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Health and Medical

What Is Hormone Replacement Therapy? A Quick Guide

Starting menopause is the official end of having a period forever. Starting this stage of your life doesn’t come without its fair share of problems, though.

Between the annoying hot flashes and painful vaginal dryness, you’ll be begging your menstrual cycle to start again, or you’ll at least try to find relief for your symptoms.

For most women, the solution is hormone replacement therapy.

What is hormone replacement therapy, and how can it help you? We’ve got all the answers that you’re looking for right here. Check out this guide to find out if it’s time to talk to your doctor about this amazing treatment option.

What Is Hormone Replacement Therapy?

So, first thing’s first. What is hormone replacement therapy near me? To explain it, we’ll first have to talk about the process of menopause.

You see, as you age, your ovaries stop making as much estrogen and progestogen. These rapid changes to your body can cause a series of frustrating symptoms such as night sweats, hot flashes, urinary urgency, vaginal dryness, mood swings, insomnia, and dry mouth.

The only way to get relief from these symptoms is to boost your hormones back to their normal levels. That’s where HRT comes into the picture.

Hormone Replacement Therapy Benefits

The main reason why women take HRT is to combat menopause symptoms. Once your treatment begins, you can kiss painful intercourse and hot flashes goodbye.

HRT can ease other signs of aging such as osteoporosis. Taking it can also decrease your risk for heart disease, and provide you with an overall better sense of mental wellbeing.

Types of Hormone Replacement

When it comes time to choose your hormone replacement, your doctor will talk to you about two different options. These are estrogen therapy and estrogen-progesterone.

Estrogen Therapy

This type of therapy involves taking estrogen by itself. Most of the time, your doctor will prescribe the lowest dose possible. It will be enough to ease most menopause symptoms without causing any risk to your health.

There are several ways you can get your daily dose of estrogen. Pills are the most common option. You’ll take it once a day as instructed by your doctor.

Most pills require that you take them without eating food first, and some can come with an intricate dosing schedule attached. If you don’t want to have to bother with that, there’s always the patch.

You’ll wear it above your abdomen. You’ll have to replace your patch every few days. Some can last up to a week before you have to toss it out.

Estrogen gels and creams work a lot like the patches in that you’ll be absorbing it through your skin. The dosing instructions on these can vary from product to product.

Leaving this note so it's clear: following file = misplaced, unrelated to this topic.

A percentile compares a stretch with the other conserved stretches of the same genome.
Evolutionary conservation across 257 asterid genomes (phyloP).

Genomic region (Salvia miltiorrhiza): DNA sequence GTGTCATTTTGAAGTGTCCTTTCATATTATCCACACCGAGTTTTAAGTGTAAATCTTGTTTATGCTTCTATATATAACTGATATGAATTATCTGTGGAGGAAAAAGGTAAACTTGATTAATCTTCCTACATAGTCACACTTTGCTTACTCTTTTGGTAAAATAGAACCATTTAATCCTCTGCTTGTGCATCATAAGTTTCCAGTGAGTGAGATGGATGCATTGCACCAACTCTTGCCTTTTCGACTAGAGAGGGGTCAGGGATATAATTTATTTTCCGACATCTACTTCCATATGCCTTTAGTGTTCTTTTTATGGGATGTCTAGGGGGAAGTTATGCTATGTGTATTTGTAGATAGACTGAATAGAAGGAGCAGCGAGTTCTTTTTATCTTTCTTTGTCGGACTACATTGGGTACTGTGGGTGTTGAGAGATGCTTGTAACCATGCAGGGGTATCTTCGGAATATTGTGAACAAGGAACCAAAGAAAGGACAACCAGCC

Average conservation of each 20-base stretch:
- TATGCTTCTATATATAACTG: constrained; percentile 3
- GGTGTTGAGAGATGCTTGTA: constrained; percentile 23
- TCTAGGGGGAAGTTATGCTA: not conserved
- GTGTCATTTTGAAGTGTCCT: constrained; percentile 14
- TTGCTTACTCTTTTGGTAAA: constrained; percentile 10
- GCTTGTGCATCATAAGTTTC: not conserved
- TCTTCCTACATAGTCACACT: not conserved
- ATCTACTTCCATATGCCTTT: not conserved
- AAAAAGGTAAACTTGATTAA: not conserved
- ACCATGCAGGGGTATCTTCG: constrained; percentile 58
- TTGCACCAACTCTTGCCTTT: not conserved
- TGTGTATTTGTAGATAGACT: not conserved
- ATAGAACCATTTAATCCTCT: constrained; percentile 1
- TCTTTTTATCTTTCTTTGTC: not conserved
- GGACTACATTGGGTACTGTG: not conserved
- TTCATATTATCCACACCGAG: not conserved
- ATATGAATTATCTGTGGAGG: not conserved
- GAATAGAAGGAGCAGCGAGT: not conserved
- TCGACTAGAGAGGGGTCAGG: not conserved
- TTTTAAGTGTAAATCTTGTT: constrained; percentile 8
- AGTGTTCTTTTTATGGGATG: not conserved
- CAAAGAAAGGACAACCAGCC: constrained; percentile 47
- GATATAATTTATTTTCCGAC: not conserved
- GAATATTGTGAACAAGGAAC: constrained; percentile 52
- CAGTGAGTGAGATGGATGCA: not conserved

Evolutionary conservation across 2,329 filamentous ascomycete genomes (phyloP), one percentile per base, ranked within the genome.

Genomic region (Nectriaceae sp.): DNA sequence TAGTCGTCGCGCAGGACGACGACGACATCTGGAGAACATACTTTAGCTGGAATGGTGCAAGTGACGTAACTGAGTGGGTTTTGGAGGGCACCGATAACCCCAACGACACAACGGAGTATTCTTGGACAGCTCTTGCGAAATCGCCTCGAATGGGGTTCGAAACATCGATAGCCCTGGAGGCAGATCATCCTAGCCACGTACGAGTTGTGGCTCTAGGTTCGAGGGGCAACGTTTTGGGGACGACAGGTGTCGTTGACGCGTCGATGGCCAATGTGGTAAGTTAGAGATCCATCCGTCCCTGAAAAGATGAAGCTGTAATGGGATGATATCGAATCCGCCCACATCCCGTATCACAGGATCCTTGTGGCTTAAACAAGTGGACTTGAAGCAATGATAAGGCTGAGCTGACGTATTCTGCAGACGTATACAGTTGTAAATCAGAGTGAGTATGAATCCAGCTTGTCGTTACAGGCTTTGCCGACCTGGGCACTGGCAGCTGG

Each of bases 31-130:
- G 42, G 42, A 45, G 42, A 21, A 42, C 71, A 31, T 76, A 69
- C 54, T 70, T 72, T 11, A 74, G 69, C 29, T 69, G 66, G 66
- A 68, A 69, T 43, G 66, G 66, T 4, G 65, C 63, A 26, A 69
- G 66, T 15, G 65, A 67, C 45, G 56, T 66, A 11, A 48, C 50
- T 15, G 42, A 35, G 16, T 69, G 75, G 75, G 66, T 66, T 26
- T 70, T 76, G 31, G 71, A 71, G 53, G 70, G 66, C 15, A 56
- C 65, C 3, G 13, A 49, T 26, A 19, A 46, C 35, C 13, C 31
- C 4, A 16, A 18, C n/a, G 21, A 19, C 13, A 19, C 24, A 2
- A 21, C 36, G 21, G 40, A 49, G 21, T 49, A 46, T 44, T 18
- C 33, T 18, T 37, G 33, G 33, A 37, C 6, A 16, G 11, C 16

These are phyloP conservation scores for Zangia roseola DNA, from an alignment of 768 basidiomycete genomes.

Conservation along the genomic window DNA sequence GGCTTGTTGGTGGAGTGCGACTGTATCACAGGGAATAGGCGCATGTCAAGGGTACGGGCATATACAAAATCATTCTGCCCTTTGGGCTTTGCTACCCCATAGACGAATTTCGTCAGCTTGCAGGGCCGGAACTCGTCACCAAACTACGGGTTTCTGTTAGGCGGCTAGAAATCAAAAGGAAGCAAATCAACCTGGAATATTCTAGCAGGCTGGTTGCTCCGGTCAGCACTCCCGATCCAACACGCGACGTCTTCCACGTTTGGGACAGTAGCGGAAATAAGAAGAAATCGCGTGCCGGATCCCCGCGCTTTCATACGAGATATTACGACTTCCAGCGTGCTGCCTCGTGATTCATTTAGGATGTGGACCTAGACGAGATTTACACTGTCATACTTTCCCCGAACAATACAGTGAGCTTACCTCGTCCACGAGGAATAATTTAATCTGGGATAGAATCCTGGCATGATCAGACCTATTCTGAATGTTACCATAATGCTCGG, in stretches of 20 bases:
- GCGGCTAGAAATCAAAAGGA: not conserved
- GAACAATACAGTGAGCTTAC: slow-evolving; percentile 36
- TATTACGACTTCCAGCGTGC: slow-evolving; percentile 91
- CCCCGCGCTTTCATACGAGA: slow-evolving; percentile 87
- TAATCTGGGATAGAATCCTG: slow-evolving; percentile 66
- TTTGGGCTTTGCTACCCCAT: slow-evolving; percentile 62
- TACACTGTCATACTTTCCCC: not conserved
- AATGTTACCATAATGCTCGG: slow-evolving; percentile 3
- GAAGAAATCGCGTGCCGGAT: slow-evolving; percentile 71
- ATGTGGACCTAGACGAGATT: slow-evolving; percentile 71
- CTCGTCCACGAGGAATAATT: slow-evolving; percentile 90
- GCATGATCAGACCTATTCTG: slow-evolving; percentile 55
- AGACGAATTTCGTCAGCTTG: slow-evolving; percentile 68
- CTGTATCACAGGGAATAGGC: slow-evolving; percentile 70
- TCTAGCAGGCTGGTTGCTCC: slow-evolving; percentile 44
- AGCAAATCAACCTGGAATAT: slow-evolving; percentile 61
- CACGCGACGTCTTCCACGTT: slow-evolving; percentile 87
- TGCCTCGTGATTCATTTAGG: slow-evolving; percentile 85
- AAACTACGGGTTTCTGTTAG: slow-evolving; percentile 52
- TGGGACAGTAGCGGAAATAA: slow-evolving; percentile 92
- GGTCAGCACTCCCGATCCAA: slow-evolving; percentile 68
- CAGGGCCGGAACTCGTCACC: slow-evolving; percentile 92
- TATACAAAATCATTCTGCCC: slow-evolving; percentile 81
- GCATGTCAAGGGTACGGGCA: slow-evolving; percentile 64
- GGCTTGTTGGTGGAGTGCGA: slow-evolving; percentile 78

Estrogen Progesterone

Estrogen progesterone therapy is often called combined therapy. The reason being is that you’ll be getting a dose of both estrogen and progesterone when you take it.

Unlike regular old estrogen therapy, you don’t have near as many prescription options. Nine times out of ten, you’ll have to take it in pill form.

Does It Matter What Type of Treatment You Use?

The answer is yes! If you still have your uterus, you’ll have no choice but to take the combined therapy. When you’re still menstruating, your body will shed your endometrium every month.

This function stops cells from building up in your uterus. When you stop menstruating and the cells grow out of control, it can lead to cancer. The combined therapy cuts back on your risk by thinning your endometrium.

If you don’t have your uterus anymore, you can make do with regular old estrogen therapy. If you were to take a pill that contains progesterone, it will increase your risk for complications.

Are There Risks Involved?

No matter what type of hormone replacement therapy you take, there are always risks involved. The best way to cut back on the dangers is by understanding which ones exist.

Higher Chance of Cancer

If you take the wrong type of hormone replacement therapy (and even if you don’t), you increase your risk of developing breast cancer. Your vulnerability to the disease goes up the longer you take HRT.

The best way to avoid this problem is to be proactive. Make sure you attend regular breast cancer screening appointments.

Blood Clots

Taking HRT in both pill and patch formats can cause you to develop blood clots. If left unchecked, these clots could lead to a stroke. This is especially true for those who’ve been taking the medication for several years.

We recommend talking to your doctor about taking the lowest HRT dose you can. Doing so will cut back on your risk by a large margin.

Gallbladder Disease

Taking estrogen causes cholesterol to build up in your gallbladder. Over time, it can cause painful gallstones to form. If after reading about these risks, you still want to give hormone replacement therapy a try, visit

Fight the Impact of Menopause

What is hormone replacement therapy? It’s a treatment option that will help ease the painful symptoms that come along with menopause. Taking it doesn’t come without its fair share of danger, however.

If you aren’t careful, you’ll increase your risk of developing certain health conditions such as heart disease and gallbladder issues. The best way to avoid these problems is by talking to your doctor.

They’ll be able to evaluate your needs and suggest the right product for you. Make your appointment today and take your life back from menopause for good.

For more ways to keep yourself in good health throughout your golden years, visit the Lifestyle section of our blog.

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